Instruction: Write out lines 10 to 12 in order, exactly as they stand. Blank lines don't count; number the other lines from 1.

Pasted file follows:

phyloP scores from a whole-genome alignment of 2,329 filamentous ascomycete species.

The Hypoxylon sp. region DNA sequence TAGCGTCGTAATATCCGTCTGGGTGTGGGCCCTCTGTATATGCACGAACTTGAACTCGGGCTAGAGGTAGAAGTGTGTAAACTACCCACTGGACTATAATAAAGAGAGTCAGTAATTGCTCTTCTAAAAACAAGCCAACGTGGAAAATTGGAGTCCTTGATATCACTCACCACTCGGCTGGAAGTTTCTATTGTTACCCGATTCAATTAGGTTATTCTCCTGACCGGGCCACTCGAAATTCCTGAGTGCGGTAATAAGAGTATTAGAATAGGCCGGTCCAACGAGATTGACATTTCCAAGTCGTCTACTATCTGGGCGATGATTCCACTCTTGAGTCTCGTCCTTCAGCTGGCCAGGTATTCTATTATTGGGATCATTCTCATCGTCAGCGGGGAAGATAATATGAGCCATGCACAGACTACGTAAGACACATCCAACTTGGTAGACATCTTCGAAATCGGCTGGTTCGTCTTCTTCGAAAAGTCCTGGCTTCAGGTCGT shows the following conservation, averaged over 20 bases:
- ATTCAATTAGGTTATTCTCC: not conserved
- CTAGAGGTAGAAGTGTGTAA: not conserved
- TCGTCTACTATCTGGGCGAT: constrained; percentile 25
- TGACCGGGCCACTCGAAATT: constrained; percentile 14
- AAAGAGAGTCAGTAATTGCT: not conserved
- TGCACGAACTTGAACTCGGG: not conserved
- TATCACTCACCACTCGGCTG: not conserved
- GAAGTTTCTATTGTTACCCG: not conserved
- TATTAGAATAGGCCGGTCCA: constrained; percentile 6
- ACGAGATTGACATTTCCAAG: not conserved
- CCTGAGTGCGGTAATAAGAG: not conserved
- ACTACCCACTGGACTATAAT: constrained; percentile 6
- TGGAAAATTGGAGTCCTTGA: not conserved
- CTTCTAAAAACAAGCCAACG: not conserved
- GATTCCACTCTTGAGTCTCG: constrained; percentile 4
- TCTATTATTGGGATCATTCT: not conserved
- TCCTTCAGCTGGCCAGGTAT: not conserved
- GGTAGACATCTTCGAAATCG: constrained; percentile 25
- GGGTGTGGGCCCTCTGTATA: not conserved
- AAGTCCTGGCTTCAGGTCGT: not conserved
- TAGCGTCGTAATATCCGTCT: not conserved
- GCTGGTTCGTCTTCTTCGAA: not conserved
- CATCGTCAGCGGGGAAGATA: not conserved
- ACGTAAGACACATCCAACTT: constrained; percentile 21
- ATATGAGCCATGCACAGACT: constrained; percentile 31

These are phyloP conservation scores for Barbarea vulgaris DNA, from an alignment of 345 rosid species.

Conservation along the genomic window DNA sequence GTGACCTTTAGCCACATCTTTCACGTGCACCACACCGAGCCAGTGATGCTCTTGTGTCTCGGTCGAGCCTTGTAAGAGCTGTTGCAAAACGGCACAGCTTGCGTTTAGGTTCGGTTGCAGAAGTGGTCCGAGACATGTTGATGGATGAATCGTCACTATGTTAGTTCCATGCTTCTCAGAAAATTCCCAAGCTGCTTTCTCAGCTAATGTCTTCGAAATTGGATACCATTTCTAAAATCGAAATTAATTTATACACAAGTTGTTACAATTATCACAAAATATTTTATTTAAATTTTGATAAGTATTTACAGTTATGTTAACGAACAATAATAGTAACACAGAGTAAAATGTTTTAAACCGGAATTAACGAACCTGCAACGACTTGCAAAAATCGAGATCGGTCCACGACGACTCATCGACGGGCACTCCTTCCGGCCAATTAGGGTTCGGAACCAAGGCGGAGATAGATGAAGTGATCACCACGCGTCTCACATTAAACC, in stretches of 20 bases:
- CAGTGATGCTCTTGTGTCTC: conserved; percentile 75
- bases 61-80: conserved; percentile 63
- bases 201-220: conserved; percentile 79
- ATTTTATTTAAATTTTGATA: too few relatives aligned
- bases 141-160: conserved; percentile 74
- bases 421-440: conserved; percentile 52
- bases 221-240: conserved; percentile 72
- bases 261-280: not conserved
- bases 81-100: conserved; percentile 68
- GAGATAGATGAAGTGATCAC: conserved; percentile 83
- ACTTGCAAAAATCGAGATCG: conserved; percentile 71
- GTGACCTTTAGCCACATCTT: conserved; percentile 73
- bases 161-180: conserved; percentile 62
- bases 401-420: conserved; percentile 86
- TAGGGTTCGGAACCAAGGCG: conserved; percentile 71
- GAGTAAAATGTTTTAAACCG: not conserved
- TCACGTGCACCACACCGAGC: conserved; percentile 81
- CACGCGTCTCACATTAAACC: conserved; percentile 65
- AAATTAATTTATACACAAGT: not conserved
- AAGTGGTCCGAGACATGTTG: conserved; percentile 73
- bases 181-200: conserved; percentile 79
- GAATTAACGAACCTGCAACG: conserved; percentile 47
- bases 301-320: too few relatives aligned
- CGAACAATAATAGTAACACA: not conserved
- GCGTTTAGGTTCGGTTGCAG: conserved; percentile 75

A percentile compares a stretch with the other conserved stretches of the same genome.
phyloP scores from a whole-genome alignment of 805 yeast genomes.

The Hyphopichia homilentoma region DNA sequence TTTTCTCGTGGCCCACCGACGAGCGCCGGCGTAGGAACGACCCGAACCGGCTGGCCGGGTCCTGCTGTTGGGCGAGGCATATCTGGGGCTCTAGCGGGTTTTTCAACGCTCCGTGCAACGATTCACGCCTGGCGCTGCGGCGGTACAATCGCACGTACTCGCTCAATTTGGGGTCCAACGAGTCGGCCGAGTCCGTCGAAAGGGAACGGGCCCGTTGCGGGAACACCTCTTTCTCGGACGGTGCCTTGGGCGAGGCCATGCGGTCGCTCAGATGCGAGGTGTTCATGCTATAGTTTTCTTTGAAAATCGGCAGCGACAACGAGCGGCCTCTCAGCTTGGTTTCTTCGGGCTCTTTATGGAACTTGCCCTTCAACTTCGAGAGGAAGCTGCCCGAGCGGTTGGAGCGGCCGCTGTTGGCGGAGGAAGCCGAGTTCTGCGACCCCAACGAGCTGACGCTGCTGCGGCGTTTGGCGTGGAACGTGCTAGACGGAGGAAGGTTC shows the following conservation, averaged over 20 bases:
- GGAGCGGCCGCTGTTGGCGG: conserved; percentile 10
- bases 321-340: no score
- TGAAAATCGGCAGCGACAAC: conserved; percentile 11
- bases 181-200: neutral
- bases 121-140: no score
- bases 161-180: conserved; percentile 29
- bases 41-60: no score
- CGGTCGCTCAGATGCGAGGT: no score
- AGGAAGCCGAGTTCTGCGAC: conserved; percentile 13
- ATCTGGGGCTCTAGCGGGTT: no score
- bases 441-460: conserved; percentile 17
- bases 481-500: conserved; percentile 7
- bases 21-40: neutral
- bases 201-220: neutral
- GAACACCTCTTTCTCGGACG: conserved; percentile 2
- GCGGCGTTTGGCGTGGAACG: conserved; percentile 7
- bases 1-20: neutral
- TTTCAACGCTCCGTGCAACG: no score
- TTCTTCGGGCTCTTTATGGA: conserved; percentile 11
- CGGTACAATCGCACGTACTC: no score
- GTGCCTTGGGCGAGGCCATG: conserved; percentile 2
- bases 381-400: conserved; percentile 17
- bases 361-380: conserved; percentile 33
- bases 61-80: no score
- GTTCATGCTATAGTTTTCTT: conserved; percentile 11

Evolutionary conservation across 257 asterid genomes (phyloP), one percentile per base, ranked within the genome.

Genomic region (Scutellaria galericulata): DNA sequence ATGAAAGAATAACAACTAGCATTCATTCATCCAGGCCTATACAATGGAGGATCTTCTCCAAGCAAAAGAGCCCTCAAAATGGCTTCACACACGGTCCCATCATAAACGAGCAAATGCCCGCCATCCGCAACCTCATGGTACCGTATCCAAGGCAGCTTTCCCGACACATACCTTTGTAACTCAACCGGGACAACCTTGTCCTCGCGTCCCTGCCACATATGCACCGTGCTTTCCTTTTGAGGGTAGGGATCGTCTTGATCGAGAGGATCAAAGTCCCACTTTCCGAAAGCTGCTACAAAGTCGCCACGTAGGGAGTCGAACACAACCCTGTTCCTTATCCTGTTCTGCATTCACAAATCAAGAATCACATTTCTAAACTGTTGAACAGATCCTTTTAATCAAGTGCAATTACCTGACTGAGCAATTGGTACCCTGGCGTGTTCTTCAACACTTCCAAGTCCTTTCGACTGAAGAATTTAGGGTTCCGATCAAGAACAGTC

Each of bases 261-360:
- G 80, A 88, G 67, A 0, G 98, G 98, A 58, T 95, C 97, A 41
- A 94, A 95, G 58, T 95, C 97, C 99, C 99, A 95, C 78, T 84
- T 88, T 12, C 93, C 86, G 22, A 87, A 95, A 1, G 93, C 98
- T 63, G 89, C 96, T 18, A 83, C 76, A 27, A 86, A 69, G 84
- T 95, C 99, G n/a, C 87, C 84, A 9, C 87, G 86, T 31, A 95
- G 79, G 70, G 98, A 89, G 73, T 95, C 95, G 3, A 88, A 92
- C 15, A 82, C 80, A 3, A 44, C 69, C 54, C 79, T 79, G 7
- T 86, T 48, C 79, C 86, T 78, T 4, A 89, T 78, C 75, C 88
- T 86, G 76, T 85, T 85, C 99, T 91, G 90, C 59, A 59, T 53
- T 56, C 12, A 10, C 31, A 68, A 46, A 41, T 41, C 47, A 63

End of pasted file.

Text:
- GAAGTTTCTATTGTTACCCG: not conserved
- TATTAGAATAGGCCGGTCCA: constrained; percentile 6
- ACGAGATTGACATTTCCAAG: not conserved